Children waiting close to year to see heart consultant
Youngsters with potentially deadly heart conditions are waiting almost a year for a first appointment with a hospital doctor, the Belfast Telegraph can reveal.
Health bosses at the Belfast Health & Social Care Trust have said the maximum waiting time for a routine appointment with a children's heart consultant is 44 weeks.
Waiting times for routine paediatric cardiology appointments are so long that some parents are choosing to pay for their children to be seen by a doctor at a private clinic because they are so desperate to know they are not at risk.
One mum, who did not want to be identified, said she was told her seven-year-old son could wait 42 weeks for an appointment with a paediatric cardiologist even though there was a family history of cardiomyopathy - a disease of the heart muscle and the leading medical cause of sudden death in the under 35s.
"We took him to A&E one night because he was having chest pains," she said.
"They didn't seem overly worried but said they wanted him to be seen by a paediatric cardiologist because of my family history so he was referred.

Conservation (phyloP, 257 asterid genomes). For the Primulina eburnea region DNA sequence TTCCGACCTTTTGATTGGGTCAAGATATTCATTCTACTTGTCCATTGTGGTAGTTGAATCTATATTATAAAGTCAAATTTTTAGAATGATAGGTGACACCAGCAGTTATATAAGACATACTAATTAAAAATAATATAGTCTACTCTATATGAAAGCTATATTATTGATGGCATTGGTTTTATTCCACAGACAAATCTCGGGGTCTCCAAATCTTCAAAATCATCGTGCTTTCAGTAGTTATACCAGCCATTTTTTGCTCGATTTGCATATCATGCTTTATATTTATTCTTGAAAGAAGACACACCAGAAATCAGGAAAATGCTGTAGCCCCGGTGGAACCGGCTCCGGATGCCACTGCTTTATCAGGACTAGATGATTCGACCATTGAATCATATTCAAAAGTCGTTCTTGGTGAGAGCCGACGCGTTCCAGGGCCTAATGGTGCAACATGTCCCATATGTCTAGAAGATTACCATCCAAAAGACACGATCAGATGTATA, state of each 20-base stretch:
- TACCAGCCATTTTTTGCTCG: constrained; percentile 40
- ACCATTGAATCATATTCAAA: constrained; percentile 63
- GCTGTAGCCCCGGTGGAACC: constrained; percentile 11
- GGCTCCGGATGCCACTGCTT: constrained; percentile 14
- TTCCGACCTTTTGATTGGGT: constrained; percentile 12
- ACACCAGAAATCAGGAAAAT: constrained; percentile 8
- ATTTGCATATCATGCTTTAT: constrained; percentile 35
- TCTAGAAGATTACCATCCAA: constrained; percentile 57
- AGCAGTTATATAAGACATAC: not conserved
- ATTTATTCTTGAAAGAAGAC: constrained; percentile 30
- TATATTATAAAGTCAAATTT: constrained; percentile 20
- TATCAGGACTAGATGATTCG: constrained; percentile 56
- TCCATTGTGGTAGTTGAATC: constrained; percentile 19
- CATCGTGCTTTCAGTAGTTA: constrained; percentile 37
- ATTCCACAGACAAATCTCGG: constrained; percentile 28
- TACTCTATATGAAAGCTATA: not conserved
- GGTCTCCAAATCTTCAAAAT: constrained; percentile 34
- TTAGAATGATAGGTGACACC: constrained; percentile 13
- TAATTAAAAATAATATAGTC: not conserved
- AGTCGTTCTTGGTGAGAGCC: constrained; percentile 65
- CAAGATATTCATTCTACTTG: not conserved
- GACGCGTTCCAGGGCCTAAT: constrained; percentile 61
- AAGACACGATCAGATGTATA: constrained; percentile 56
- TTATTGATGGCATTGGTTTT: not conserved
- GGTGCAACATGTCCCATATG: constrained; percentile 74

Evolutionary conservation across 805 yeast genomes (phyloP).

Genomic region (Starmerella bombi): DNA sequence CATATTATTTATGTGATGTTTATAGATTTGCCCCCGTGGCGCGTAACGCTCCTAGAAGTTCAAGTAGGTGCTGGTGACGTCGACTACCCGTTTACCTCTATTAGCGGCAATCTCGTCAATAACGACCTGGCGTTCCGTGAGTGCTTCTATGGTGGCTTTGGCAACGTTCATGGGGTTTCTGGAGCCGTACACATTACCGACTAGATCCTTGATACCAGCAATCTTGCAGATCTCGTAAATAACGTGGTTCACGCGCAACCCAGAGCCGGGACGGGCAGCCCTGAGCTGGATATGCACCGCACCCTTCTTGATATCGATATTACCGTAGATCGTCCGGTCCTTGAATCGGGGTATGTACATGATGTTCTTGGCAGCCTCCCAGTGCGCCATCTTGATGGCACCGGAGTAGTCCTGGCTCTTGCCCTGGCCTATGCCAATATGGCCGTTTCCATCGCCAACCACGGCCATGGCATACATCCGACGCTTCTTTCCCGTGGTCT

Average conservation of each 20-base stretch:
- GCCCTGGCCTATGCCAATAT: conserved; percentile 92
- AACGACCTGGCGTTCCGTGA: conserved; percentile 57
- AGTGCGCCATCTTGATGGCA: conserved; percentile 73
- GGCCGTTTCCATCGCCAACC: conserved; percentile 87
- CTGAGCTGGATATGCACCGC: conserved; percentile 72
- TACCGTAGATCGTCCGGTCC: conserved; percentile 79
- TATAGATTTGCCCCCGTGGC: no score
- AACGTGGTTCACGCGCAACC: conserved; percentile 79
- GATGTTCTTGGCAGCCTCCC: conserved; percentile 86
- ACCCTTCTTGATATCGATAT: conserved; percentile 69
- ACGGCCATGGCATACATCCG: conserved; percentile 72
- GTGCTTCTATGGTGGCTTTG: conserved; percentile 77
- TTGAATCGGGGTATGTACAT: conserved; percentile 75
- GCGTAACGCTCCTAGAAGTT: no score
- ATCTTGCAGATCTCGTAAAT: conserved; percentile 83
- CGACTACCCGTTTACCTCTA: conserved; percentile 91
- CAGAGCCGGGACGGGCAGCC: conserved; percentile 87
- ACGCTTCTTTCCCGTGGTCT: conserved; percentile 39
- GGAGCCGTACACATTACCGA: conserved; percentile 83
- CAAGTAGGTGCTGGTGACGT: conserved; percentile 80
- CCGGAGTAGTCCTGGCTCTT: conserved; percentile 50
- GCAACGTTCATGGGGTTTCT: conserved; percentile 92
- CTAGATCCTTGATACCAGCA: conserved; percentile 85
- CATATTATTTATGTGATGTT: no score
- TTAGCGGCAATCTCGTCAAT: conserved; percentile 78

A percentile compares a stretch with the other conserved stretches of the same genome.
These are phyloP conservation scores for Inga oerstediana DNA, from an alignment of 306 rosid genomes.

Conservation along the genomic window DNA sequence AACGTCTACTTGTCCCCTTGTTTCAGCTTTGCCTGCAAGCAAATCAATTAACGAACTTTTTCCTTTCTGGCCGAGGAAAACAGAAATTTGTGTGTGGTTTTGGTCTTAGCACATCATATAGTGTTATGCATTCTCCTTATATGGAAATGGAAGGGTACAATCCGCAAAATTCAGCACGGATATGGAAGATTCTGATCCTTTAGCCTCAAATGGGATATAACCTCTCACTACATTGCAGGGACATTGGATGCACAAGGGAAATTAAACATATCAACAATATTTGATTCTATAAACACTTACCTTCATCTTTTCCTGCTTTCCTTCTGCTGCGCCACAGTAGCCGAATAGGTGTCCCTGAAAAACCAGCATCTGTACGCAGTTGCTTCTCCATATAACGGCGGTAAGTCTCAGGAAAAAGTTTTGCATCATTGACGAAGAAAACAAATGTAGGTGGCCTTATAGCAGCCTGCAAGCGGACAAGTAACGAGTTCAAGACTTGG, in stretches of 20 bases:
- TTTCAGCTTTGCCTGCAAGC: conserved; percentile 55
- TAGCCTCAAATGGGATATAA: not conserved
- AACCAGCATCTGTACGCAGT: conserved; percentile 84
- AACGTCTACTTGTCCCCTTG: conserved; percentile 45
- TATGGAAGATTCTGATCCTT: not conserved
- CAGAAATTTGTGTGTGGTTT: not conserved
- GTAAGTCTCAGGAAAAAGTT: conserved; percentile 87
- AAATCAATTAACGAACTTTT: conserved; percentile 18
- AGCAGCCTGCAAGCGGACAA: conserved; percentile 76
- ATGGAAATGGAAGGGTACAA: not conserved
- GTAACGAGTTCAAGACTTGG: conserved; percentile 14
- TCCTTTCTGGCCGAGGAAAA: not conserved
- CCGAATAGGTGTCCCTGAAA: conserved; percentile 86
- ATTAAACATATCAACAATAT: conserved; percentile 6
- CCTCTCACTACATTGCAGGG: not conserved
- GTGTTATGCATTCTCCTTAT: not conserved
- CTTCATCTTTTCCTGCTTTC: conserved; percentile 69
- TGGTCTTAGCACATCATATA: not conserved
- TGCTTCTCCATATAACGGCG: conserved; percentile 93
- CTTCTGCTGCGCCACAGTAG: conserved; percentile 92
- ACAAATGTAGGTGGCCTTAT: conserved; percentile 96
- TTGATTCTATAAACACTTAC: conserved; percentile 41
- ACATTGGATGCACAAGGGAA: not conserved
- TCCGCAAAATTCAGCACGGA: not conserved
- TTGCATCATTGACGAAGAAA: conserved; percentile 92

"We waited and waited for an appointment and when we didn't hear anything I rang up and was told the waiting time was 42 weeks."
The lengthy waits for paediatric cardiology appointments is the latest example of the catastrophic consequences of the financial crisis facing the health service. Waiting times have continued to spiral out of control as financial constraints mean health trusts are unable to meet demand on services.
As a result, more than 129,000 people had waited longer than nine weeks for a first outpatient appointment at the end of June with predictions the figure is likely to rise further.
Health Minister Simon Hamilton has said no patient should wait longer than 18 weeks for a first outpatient appointment.
A leading children's charity has branded the delay in paediatric cardiology "unacceptable".
Sarah Quinlan, chief executive of the Children's Heartbeat Trust, said: "Waiting lists of nearly a year for outpatient appointments are unacceptable and cause unnecessary further distress to parents who are in the unenviable position of having neither a diagnosis nor receiving the all-clear.
"We are calling on the Health & Social Care Board to address the underlying issues, which include existing pressure on clinician's time and a shortage of support staff in various specialisms, and to reduce this unacceptable waiting time."
A Belfast Trust spokesman said it is currently organising additional capacity to help reduce waiting times.
He added: "All referrals are triaged so any child with which there is a high level of clinical concern will get an urgent appointment."
Meanwhile, a spokeswoman from the Health & Social Care Board, the organisation that commissions services, has said it made additional funding available to the Belfast Trust to recruit more staff, including an additional consultant paediatric cardiologist in an effort to drive down waiting times.